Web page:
No. But the cumulative effect of all the little decisions and choices, along with a couple of really big ones, set the scene for our “overnight” success.

The thing that kept me going, even when things in the early years seemed darkest, is that if I made more “good” money choices than bad, I couldn’t help but move closer to where I wanted us to be. Achieving financial independence is definitely not a sprint, so I knew I had time to correct our course and recover from any mistakes I might make. I had time to learn frugality and to pay off the house so we’d be safe.

Once that was done, I had the mental bandwidth available to go onto the next big step – investing. This led to FIRE. I was just starting my 50’s when I started working on my retirement. The goal seemed insurmountable. But step by step, I’m turning it into a reality.

Step by step. No need to get stressed about how long it’s going to take. Just set things in motion and keep going. You’ll get there.

My chilly ankles Winter Challenge.

Why I don’t buy many things online.

Unlike most of the people I work with in The Danger Zone, (our section of the staffroom), I don’t buy clothes and shoes online as a rule. Sure, the convenience is good and you get the fun of unwrapping the parcel and showing what you bought to the rest of us, because of course, we use the school’s address for deliveries. But what do you do if you don’t like the thing you ordered, or it’s too big, too small or just slightly the wrong colour?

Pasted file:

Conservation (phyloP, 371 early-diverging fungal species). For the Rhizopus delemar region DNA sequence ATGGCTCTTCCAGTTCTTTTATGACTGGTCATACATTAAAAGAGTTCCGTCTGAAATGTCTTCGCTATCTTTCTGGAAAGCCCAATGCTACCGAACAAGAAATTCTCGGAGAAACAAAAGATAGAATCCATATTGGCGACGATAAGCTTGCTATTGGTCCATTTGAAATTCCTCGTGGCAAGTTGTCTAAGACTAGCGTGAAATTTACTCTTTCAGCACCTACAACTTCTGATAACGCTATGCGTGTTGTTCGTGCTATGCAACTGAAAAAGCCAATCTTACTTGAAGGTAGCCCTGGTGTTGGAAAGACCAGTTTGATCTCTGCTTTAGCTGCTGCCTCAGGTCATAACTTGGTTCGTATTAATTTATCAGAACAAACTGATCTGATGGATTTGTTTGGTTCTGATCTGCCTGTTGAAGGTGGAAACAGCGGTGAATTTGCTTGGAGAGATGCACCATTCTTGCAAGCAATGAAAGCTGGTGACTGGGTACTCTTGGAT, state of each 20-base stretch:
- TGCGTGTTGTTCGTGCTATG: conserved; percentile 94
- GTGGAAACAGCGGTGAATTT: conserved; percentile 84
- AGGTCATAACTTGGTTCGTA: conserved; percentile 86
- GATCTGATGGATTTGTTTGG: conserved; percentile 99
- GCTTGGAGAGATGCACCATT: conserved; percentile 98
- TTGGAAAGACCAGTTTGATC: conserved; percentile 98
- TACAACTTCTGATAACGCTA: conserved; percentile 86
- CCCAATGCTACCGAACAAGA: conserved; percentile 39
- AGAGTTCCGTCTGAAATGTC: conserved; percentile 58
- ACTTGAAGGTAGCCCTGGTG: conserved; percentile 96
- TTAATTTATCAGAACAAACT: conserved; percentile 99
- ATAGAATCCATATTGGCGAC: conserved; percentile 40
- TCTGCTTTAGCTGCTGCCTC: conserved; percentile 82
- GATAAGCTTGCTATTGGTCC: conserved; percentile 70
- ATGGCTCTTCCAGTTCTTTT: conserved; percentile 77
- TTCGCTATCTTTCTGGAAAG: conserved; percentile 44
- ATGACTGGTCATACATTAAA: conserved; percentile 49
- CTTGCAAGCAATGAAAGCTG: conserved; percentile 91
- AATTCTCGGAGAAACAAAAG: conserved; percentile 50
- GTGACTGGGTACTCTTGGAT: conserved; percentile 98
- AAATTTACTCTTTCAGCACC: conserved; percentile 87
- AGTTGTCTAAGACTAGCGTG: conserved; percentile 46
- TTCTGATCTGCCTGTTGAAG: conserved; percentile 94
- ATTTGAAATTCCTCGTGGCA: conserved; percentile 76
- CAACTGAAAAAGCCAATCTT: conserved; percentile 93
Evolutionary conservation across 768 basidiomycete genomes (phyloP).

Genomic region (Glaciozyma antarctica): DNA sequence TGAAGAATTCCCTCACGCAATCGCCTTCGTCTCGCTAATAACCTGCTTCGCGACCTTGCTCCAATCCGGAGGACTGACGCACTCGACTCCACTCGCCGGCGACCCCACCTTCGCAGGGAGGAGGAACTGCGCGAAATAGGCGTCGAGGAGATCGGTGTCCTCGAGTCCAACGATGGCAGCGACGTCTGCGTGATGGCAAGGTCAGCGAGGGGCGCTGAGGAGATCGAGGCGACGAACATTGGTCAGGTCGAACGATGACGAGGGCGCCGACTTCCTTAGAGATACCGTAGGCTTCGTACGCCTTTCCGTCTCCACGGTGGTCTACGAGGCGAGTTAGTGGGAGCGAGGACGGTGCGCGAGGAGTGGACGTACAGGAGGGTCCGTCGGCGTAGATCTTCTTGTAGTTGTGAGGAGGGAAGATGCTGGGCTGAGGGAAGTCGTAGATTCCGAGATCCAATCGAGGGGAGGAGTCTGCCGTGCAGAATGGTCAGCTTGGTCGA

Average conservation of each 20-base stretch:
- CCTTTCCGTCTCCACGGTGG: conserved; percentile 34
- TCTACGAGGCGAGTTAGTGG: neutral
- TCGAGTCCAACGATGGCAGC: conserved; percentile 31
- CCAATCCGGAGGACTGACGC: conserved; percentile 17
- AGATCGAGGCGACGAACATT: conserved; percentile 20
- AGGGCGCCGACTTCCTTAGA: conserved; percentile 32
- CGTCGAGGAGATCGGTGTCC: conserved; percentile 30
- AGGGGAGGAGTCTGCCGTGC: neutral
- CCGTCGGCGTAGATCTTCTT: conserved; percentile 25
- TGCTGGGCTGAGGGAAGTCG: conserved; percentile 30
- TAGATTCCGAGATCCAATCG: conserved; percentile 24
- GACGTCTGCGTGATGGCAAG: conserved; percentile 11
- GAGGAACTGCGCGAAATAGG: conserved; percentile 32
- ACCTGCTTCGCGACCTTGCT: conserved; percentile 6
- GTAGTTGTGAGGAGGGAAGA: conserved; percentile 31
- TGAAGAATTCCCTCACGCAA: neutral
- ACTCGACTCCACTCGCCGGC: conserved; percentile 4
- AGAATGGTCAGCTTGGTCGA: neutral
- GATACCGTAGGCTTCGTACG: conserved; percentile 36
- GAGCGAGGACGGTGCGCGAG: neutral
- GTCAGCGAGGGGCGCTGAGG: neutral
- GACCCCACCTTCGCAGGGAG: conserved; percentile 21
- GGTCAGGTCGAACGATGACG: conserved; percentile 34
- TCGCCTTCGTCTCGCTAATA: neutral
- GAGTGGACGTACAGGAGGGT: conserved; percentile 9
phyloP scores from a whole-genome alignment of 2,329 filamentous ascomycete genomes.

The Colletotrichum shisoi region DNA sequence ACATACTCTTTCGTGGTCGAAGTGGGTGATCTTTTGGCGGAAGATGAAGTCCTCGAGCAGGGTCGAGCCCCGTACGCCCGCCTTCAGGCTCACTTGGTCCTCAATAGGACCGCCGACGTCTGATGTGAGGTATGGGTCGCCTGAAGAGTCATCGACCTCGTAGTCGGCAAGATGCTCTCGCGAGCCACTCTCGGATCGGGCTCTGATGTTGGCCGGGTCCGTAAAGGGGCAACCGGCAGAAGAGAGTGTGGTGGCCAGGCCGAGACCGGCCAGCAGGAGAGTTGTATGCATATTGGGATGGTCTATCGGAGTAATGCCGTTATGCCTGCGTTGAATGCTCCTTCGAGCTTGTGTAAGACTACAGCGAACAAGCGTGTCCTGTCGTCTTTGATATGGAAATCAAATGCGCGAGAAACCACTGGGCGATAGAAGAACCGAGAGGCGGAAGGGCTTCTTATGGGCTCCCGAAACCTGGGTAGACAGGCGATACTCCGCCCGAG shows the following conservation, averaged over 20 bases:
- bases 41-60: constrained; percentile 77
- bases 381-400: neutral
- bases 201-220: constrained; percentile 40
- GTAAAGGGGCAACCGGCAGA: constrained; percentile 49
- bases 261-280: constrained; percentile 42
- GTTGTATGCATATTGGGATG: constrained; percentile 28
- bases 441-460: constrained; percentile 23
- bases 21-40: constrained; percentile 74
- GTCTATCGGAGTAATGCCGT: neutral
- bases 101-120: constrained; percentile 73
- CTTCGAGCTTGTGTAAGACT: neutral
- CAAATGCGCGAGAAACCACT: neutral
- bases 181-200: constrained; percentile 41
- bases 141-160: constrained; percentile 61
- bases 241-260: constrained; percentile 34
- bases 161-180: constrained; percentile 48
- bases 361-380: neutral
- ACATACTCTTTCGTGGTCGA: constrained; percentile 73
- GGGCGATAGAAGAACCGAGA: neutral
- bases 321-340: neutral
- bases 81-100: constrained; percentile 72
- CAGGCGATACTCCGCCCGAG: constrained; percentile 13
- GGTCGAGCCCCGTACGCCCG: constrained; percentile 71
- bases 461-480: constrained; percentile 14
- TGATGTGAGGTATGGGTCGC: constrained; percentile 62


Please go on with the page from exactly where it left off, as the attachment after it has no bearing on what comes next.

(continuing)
That’s what turns me off going clothes shopping online.

But even Frogdancer Jones can be seduced by the words of others. I was on BookFace 6 months ago and someone was raving about Scarletto shoes, saying that they look good but feel like she’s wearing her comfy old slippers. What could be more seductive than that??? Imagine going to work all day in your comfy old slippers? I leapt across to the website and began flicking through what was on offer.

As it happened, I needed some flat shoes for work. I was looking for Ballerina-style shoes that I could wear with anything – I’m low maintenance like that – and I was hoping there’d be some black ones.

The shoes on the site were more exxy than I was used to, but there was a “Sale” page. No black ballerinas, but there were these black and white ones half price – $60. Hmmm… Not want I wanted but maybe I could accept these as a compromise?